Statue of Hercules with Cerberus
Mid-2nd century AD
This sculpture of Hercules is of considerable interest not only for the size and substantial integrity of the work but also as further iconographic evidence of the importance of the cult of Hercules halfway through the 2nd century AD.
In accordance with the antithetical model of Lysippos, the god is shown in a state of heroic nudity resting his weight on the left leg with the hip slightly cocked, while the right is slightly bent and advanced laterally. It is towards this more relaxed side that the head and eyes are turned. While the right arm has been lost except for part of the shoulder, the left has survived. This must have been bent forward to hold the lion skin cape (the upper part is a restoration), which hangs down to cover most of the lateral support. The skin is folded over the left forearm with the front legs dangling down to the god’s knee and the head immediately above, as in many sculptures of the Lysippean school. At his foot is Cerberus, the three-headed watchdog of Hades that Hercules managed to capture alive and take to Mycenae. As this was his last labour, in the order given by Pseudo-Apollodorus, and the slaying of the Nemean lion the first, the sculpture thus encapsulates all the twelve labours in a single image.
The presence of a plinth in the form of a small tree stump beside the right foot can provide help in reconstructing the missing right side of the figure. Overall iconographic identity is indeed evident with the image of Hercules used for the divinity’s cult in the 2nd century AD as practiced on the Aventine hill in Rome. It is there, between the churches of Sant’Alessio and Santa Sabina on the corner of Via San Domenico, that the remains of a sanctuary were discovered in 1935 (reburied after excavation and no longer visible) attributed to the reign of Antoninus Pius and dedicated to Jupiter Dolichenus, whose worship was associated with that of Hercules. The cult of Jupiter Dolichenus, the god of Doliche in the Commagene (now part of Turkey), was introduced after Vespasian’s annexation of Syria (71 AD). Possibly similar to the Hadad of Heliopolis and the Malakbel of Palmyra, the god was represented in a Phrygian cap and the typical dress of Roman soldiers with a double-headed axe and bolts of lightning in his hands standing on a bull with an eagle between its legs. His cult enjoyed great popularity in Rome and throughout the Roman world, constituting an essentially military variant of the cult of Jupiter Optimus Maximus and being spread as a result by soldiers through the constant movements of troops. It is documented above all from the period of Antonine rule, when Syrian grain merchants built the sanctuary on the Esquiline hill and the Dolocenum on the Aventine.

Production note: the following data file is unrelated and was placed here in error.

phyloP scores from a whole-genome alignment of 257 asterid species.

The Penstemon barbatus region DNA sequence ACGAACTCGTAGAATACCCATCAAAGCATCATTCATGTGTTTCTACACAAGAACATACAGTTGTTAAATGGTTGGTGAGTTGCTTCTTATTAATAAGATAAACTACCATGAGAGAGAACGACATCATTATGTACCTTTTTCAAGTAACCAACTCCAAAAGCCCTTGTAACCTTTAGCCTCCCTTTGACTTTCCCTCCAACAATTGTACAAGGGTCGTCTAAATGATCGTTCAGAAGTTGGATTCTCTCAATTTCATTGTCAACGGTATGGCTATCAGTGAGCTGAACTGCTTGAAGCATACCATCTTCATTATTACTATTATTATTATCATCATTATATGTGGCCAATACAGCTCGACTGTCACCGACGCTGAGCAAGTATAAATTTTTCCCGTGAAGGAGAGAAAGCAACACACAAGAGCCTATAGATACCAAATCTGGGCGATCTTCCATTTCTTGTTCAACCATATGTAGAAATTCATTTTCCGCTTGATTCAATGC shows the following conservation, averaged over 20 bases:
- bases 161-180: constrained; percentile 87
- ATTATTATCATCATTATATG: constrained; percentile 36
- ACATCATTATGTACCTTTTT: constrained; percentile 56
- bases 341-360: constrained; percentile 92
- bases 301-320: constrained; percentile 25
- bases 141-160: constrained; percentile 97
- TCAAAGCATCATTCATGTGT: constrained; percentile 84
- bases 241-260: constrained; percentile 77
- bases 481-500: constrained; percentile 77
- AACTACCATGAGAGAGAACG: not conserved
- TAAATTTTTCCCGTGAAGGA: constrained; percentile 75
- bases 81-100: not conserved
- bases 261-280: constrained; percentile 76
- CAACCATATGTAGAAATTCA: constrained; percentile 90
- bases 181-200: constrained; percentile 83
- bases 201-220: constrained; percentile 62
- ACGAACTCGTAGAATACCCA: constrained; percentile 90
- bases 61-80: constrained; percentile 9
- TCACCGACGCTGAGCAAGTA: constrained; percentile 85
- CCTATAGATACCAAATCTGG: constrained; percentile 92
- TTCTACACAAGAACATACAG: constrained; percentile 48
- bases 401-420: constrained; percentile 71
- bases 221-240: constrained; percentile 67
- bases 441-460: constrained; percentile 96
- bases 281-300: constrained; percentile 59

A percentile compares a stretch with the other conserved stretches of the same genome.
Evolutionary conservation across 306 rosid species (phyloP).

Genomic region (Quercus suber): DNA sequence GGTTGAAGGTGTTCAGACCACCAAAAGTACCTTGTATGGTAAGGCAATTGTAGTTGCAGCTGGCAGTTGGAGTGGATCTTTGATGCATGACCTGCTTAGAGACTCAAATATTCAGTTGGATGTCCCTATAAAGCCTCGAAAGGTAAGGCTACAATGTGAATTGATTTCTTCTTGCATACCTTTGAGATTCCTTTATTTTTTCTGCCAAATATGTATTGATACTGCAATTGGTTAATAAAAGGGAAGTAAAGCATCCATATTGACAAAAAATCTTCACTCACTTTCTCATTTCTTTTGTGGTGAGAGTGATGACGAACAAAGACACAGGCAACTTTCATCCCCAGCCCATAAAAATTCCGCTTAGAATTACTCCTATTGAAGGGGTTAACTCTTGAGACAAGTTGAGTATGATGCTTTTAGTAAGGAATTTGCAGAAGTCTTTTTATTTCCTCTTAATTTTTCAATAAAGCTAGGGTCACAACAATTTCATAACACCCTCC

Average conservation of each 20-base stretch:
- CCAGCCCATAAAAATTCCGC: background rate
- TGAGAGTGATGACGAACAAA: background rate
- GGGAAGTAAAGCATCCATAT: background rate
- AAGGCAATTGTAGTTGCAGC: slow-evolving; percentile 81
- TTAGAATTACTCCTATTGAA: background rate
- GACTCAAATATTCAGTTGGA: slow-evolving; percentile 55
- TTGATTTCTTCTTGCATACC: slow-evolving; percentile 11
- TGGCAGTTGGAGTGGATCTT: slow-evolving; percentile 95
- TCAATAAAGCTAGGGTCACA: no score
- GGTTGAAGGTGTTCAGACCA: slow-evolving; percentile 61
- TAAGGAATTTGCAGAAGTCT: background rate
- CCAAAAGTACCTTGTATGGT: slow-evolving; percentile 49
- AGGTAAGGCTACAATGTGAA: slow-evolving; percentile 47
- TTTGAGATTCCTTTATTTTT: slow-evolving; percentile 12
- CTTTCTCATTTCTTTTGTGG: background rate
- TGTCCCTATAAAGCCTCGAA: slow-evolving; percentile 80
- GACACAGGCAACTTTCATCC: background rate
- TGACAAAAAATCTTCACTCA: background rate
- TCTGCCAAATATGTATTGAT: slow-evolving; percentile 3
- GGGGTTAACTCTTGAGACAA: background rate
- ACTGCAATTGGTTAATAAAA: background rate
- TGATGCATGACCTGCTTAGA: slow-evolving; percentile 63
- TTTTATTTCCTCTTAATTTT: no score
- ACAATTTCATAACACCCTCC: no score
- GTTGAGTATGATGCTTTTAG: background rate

Some sculptures and altars found in the latter demonstrate the connection between Hercules and the cult of Jupiter Dolichenus, both divinities being worshipped together by the faithful. A worshipper of the latter, the emperor Commodus also loved to present himself as Hercules. This sculpture of Hercules and the one found in the Dolocenum on the Aventine are evidently identical apart from the addition of Cerberus and the fact that they are mirror images, so that the head is turned towards the lion skin rather than the club. The missing right arm of our Hercules must also have held a club resting on the surviving small sup- port below. This iconography is attested also in reliefs and coins of the Severan era. The same image of Hercules is thus found in the architrave of the Arcus Argentariorum on the northwest corner facing precisely towards the Temple of Concord and a statue of Commodus as Hercules erected in front of the Senate for evident purposes of propaganda. Attention should also be drawn to the military and dynastic connotations of the iconography of Hercules in the works of the Severan era and in the statue examined here. The military aspect is not warlike here but concerned rather with the defence of peace. The Hercules Invictus of previous reigns thus became a Hercules Defensor under Septimius Severus, indicated as such on the denarius of 197 AD and then also on the aureus, represented alone with the legend Herculi defensori. This aspect is already particularly evident in the coinage at the beginning of 194 AD, few months after the entrance of Septimius Severus into Rome, and Hercules can therefore be seen as the dynasty’s patron divinity. We thus see the repeated presence of Hercules as iconographically portrayed in our work alongside the figure of Liber Pater in the coinage of Septimius Severus, on the back of medallions, aurei, sestertii and asses, where the legend dis auspicibus explicitly links them both as protectors and guarantors of Severan rule. Hercules and Liber were no longer only the patron deities of Leptis Magna, the city where Septimius Severus was born (Shadrapa = Liber Pater and Milk’ashtart = Hercules) but now closely associated with Rome, the empire and above all the imperial dynasty. The figure of Hercules is an evident reference to the Antonines, especially the Divus frater Commodus, and the combination of Hercules and Liber took on dynastic significance not only as joint protectors of the domus Augusta but also as guarantors of its continuity. The insistence on the brother gods served in actual fact to announce the new generation represented by the young Caracalla and Geta, as documented in their sculptural portrayals. These hopes were then dashed in 212 AD, when Caracalla became the sole Augustus after eliminating his brother and Hercules again appeared alone on coins. By virtue of its iconography, our statue thus forms part of the particular cult of Hercules that started with the Antonines and was then strengthened and expanded in significance with the Severan dynasty. Attention should also be drawn to the Lysippean distribution of weight present both in it and in the Hercules of the Dolocenum on the Aventine and the relief on the northwest corner the Arcus Argentariorum, albeit with a mirror-image reversal of the limbs.